The weather in Vienna was very odd, as it had been for months. Earlier, it had been exceptionally cold but now spring was coming early and the flowers were starting to bloom in the park. Families were out, some children were playing on a playground in the park. We kept moving, with the vague idea that, with enough energy, we might stop and join them later.
The museum is quite incredible, both as a physically beautiful structure as well as for its collections. There are massive paintings of battles, row upon row of pikes and spears, and just about any kind of weapon you can imagine. There were officer uniforms from the Austrian armies over the centuries, as well as other artifacts related to the military history of the empire. It was interesting to compare the uniforms and weapons of the 1800s in Austria to those that we know were worn by the American Civil War armies, especially the Confederate officers. It was clear that some of the U.S. uniforms may have been inspired by European, if not Austrian, examples. Certainly, the muskets and rifles were just as similar.
It was also interesting to see some of the renowned weaponry of later wars, including the infamous Maxim machine gun from World War I, and other infernal devices. There was an extensive section on World War II, the invasion of Hitler’s armies but also the period prior to the war. The one item we had especially come to see was the car of Archduke Franz Ferdinand. It is the actual car in which he and his wife were assassinated, the act that led to the slow ratcheting up of threats and declarations of war between countries until World War I, the Great War, began. His uniform coat is laid out in a case, showing the hole where the bullet entered. It’s a remarkable sight to see.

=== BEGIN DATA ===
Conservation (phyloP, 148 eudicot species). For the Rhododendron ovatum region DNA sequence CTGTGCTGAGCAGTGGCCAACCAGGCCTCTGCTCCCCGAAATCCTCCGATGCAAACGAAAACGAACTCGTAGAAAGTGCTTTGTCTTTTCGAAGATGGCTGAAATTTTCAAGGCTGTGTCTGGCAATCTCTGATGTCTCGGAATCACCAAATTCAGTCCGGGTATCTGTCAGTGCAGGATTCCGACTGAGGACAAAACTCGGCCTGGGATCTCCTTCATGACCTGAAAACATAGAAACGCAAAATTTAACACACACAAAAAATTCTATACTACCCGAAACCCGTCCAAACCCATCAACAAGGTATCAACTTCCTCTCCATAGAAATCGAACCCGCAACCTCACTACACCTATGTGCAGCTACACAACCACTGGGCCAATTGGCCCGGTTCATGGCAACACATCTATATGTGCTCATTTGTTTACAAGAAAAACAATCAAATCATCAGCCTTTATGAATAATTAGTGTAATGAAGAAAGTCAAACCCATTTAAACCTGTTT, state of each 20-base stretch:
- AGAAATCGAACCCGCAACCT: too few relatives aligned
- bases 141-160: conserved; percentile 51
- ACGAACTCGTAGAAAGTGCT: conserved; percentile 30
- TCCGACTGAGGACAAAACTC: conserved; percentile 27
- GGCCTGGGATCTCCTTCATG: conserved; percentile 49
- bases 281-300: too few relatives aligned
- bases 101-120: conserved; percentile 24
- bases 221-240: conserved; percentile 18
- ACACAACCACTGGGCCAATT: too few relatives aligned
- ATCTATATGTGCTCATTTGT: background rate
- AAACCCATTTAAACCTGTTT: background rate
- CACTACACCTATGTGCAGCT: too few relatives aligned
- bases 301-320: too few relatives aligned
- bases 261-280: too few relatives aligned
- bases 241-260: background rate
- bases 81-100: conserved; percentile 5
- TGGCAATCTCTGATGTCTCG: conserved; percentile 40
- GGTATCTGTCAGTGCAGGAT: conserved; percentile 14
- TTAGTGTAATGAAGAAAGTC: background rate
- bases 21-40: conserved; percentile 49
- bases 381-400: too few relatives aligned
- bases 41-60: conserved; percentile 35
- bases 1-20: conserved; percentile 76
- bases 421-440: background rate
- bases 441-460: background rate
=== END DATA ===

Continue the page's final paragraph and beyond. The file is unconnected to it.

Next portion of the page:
There was a superb naval exhibit, with a massive cutaway of a war ship that must have been 20 feet long. There was an outdoor tank collection as well, that would have been interesting to see but which wasn’t opened this early in the year. We took a quick peek through the window out to the area where the tanks were, but couldn’t see much.
We returned home quite more worn out than we’d expected, having bypassed the playground since we’d exerted our energies in the museum. Even our daughter had found the information on Sarajevo and World Wars I and II to be more interesting than she’d initially thought. Leila was feeling better so, although still looking quite pale, we decided to head out again after lunch and see some more of the city.